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There arent many performers who can sing a program of originals written by himself which is at the same time a program of Rock & Roll standards. Otis Blackwell created the music that helped to make the success of Elvis Presley, Jerry Lee Lewis and Peggy Lee among many others. These stars had what it took to make hit records which won acceptance by the general public so that the songs, and records, and Rock & Roll music itself became famous throughout the world. Not only the words and music, but the singing style of Otis Blackwell influence the performers. He started out as a rhythm and blues singer and recorded his Daddy Rollin Stone for Joe Davis records in the early 50s. Otis was then singing in joints on Fulton St. in Brooklyn, New York. He was tempted, during these scuffling times, to let some other better established singers record his best new numbers. He would have much preferred to record his songs himself, but a writers advance was money in hand, and there was always the possibility the established artist would make a hit. When Otis brought Dont Be Cruel to Goldy Goldmark of Shalimar Music, in 55, he was persuaded to give up 50% of the copyright to Elvis Presley, who, according to the publisher was going to turn the music business around. Otis went along with the plan and was pleased upon hearing the finished record to find that Elvis had followed the demonstration record very closely, especially in the sound of the voice. There was an uncanny similarity in the styles. The record was Presleys biggest, and with this success, Otiss demo records began to be made with full rhythm sections and the hits continued to come. All Shook Up and Return To Sender, were other Presley hits, while Great Balls Of Fire and Breathless were written for and sung to hitdom by Jerry Lee Lewis.
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Customer Reviews (2)
- "A Rock ('n Roll) Cornerstone!!!!"Review by Big Toots
Was it was the not-yet-turbulent 60s, the drinking water, or the gumbo of cultures that mingled within Brooklyn in the 1950s that spewed forth so much of was to become the popular music for generations to come: Neil Diamond, Neil Sedaka, Carole King (Klein), Barbra Streisand and … Otis Blackwell? Who? Certainly lesser-known than each of the former stars, Blackwell was instrumental in providing material that eventually sold over 200 million records for Elvis Presley, Jerry Lee Lewis and many others. He was a Top 40 hit-generating machine who wrote over 1000 songs.
With “These Are My Songs,” (recorded in 1977) Blackwell steps forward as vocalist and performs a dozen classic “Rock ‘n Roll” selections which he either composed himself or in partnership with Presley, et al. If one didn’t know about Blackwell’s work, they’d be staggered to learn that Otis Blackwell was the genesis behind these mega hits that are performed and sampled to this day.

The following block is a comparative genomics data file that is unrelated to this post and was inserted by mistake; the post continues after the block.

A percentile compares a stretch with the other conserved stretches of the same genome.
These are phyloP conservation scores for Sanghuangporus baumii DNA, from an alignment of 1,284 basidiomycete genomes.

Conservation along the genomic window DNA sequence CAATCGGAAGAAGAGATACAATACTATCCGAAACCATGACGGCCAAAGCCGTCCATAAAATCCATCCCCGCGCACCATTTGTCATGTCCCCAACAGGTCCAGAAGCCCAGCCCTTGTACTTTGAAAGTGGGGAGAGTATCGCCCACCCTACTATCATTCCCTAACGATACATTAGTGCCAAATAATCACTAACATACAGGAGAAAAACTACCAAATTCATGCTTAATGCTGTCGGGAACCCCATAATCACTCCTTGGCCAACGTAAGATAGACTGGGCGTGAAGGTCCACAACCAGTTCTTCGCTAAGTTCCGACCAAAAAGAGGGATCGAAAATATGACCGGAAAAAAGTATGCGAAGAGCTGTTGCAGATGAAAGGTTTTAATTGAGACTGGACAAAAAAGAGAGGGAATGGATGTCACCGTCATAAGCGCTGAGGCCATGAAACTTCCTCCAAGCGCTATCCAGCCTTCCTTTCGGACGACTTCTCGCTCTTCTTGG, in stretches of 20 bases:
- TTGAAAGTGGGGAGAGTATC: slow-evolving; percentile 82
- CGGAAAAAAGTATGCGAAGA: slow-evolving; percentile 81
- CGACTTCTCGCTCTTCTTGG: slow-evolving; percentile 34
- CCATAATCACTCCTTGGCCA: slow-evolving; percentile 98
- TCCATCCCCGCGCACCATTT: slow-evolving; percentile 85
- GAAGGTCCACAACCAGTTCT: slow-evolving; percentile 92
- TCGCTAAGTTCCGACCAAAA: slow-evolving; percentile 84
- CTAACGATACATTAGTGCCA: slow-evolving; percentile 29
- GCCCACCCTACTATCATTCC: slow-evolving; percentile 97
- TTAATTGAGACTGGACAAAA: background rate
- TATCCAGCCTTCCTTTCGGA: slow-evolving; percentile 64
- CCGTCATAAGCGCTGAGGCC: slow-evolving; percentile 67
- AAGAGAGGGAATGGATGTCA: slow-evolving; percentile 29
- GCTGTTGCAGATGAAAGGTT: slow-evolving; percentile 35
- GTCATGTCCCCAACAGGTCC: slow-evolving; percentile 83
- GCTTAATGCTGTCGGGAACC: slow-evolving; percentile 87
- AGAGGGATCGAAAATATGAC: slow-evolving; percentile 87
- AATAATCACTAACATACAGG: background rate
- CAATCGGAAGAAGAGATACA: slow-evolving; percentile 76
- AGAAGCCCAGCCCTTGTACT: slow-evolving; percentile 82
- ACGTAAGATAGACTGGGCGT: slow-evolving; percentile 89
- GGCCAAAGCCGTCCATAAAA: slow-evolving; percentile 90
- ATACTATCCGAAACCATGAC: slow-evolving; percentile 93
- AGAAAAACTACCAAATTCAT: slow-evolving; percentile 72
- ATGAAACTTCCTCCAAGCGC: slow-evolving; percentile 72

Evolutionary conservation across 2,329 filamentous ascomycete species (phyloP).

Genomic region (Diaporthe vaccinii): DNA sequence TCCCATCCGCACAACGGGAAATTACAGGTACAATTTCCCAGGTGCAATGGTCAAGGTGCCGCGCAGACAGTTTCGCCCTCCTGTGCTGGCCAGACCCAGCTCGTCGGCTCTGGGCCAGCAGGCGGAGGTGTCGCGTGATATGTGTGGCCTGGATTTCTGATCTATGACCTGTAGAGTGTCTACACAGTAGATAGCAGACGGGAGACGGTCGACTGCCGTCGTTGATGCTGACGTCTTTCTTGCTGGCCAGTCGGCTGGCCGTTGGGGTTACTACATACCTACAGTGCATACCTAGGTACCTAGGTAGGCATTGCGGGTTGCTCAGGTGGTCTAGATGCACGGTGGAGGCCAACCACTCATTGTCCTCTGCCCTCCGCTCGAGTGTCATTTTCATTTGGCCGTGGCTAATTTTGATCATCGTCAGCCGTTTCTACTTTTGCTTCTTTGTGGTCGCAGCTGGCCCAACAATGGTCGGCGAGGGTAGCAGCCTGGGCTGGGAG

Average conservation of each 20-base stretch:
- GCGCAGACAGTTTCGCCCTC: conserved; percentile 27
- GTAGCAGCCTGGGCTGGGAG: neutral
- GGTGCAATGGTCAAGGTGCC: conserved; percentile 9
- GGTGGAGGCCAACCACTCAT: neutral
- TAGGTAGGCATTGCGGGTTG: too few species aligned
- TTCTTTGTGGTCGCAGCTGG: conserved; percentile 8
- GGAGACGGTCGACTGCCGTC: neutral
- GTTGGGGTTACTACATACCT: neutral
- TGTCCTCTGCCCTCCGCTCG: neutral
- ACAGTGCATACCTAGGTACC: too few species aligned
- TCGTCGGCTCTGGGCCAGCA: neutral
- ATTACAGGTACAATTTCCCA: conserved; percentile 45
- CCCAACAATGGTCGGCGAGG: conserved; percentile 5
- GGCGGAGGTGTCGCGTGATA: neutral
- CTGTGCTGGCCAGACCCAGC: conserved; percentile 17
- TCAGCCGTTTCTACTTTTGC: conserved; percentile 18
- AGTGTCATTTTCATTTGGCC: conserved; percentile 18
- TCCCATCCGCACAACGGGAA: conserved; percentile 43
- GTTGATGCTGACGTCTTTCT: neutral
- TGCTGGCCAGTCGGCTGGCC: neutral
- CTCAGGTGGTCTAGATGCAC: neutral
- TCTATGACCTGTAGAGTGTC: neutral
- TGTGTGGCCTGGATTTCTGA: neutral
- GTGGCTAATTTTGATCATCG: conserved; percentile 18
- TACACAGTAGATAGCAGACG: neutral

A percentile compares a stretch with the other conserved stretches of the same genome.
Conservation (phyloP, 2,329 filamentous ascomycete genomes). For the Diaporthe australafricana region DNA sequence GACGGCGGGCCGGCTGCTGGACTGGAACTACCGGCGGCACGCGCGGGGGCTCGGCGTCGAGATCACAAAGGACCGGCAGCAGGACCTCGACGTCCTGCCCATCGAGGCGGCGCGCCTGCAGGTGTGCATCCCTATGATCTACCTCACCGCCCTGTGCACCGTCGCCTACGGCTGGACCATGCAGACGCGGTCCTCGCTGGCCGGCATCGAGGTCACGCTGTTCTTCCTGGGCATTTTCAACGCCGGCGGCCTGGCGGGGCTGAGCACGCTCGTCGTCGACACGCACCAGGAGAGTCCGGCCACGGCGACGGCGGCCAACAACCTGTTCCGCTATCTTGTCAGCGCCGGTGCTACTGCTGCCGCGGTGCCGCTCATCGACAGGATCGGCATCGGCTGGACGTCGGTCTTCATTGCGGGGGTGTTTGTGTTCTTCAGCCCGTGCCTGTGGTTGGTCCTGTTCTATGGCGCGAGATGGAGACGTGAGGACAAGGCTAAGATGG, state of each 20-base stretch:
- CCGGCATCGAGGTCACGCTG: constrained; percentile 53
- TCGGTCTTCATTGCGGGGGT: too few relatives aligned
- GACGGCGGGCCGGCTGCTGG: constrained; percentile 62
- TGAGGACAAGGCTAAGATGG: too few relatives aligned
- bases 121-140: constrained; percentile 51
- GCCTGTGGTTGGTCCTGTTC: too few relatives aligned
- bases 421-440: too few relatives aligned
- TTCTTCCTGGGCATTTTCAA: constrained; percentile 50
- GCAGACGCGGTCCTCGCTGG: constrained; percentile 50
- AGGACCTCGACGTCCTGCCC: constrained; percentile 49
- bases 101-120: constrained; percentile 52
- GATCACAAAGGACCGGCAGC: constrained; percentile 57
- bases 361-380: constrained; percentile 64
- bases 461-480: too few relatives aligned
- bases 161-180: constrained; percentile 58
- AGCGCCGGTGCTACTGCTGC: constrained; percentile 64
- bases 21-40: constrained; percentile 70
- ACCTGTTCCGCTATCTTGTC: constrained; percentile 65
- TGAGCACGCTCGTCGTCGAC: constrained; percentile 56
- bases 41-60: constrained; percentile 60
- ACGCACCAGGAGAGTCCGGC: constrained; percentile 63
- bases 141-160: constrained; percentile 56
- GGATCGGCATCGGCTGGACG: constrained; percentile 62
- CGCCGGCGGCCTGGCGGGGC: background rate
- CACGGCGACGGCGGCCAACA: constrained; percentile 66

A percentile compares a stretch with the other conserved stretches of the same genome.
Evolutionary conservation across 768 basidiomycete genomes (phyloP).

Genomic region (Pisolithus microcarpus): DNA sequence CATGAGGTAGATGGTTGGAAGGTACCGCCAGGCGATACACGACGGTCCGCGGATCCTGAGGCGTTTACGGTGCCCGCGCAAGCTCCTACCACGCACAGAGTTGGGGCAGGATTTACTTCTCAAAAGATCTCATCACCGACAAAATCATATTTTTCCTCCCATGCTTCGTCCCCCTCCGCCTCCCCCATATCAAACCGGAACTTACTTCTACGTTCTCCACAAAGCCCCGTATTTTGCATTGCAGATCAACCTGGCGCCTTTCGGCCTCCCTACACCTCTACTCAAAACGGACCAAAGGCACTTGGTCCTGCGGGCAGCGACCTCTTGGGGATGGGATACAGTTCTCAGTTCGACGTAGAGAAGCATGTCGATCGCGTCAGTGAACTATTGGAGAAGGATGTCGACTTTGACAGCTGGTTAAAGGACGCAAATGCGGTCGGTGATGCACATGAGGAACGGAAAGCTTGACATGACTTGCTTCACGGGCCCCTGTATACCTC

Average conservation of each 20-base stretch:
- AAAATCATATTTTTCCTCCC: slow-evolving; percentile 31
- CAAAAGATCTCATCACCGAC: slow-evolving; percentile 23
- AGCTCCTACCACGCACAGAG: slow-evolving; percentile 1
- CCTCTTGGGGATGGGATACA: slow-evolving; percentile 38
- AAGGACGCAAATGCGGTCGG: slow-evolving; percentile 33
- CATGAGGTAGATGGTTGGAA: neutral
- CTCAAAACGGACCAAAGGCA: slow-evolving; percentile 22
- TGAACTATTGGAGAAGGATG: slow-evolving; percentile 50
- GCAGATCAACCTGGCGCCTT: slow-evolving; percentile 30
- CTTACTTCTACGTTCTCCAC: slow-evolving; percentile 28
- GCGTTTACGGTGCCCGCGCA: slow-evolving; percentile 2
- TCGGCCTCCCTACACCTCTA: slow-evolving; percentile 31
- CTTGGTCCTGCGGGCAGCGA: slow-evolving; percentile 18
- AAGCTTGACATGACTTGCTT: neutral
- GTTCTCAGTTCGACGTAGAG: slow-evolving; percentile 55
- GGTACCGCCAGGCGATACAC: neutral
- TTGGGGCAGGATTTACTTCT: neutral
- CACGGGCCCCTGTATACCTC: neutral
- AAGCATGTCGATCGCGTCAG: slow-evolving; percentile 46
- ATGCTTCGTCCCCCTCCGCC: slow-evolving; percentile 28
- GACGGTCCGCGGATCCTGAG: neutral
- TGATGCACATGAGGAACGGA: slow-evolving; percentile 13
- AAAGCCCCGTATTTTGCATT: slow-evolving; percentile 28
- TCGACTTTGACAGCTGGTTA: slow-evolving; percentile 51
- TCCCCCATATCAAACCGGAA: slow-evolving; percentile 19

Blackwell, certainly a better songwriter than singer, performs the Presley material (“All Shook Up,” “Don’t Be Cruel,” and “Return to Sender”) with a fair amount of Elvis inflection.
While that might sound a bit comedic, kinder ears will take a more liberal opinion. Not to be complacent, the Jerry Lee Lewis hits (“Great Balls of Fire,” “Breathless”) are also presented in a “Killer” (Lewis’ nickname) styling. But, as those TV commercials say: “Wait! There’s more!” More hits from Blackwell’s pen – Peggy Lee’s hit, “Fever” and others (“Handy Man,” “Searchin’”) round out the history lesson here.
The rhythm section of the late 70s is significantly more accomplished than those of the 50s. These Cats rock well and frame this Mr. Blackwell’s “fashions” superbly.
While “These Are My Songs” is historically significant and might be the musical equivalent of Blackwell’s car vanity plate, it confirms that Otis Blackwell was a true cornerstone of what has become America’s second true musical gift to the world. No regrets for this Mr. Otis – only hits.
(Posted on 6/23/2015)
- These Are My SongsReview by Simon Sez
Otis Blackwell hardly made any records of his own, and none of his own recordings were hits, but he was entertaining. All but one of the songs are These Are My Songs are indeed his, even though few today probably know his name. His singing is entertaining (sounding a little like Elvis in spots) and should be heard. There is something magical about hearing a songwriter sing his own songs.
Simon Sez: Otis Blackwell wrote many hit songs in the 1950s and ‘60s for pop and rock singers. He sings them himself on These Are My Songs (IC1032). (Posted on 5/6/2014)
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